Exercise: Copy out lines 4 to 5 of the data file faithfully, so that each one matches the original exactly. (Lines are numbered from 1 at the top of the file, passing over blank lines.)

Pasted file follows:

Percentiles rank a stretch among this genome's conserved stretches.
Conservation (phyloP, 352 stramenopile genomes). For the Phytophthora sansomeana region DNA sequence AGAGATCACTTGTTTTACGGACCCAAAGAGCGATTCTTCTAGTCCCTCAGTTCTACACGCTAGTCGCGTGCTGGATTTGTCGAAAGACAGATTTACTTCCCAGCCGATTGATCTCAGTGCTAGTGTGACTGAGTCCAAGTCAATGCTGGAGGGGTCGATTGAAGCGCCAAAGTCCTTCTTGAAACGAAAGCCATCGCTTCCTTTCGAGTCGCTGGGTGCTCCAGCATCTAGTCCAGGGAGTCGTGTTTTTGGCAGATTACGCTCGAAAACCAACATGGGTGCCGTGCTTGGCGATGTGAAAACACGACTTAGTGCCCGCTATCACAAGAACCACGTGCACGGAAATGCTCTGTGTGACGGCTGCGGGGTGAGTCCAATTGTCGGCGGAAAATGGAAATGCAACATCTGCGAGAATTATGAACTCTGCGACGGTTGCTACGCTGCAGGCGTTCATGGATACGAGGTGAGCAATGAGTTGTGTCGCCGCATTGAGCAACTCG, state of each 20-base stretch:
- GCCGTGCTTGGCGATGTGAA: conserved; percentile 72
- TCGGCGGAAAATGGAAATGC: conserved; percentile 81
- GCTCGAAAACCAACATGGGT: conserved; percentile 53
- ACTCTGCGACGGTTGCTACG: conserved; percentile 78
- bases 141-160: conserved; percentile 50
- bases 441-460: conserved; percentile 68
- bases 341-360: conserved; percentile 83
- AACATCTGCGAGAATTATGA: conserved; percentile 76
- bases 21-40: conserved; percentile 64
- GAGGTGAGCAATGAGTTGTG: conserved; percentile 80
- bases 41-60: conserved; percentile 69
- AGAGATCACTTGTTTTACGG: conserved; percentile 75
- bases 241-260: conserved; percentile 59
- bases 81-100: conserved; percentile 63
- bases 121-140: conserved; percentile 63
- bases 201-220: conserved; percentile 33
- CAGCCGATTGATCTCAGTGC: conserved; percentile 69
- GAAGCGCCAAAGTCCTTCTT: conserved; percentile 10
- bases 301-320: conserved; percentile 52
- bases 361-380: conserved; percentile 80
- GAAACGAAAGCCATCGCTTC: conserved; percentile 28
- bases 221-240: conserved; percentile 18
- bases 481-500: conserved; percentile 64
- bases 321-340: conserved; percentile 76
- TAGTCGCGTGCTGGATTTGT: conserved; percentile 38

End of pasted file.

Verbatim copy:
- TCGGCGGAAAATGGAAATGC: conserved; percentile 81
- GCTCGAAAACCAACATGGGT: conserved; percentile 53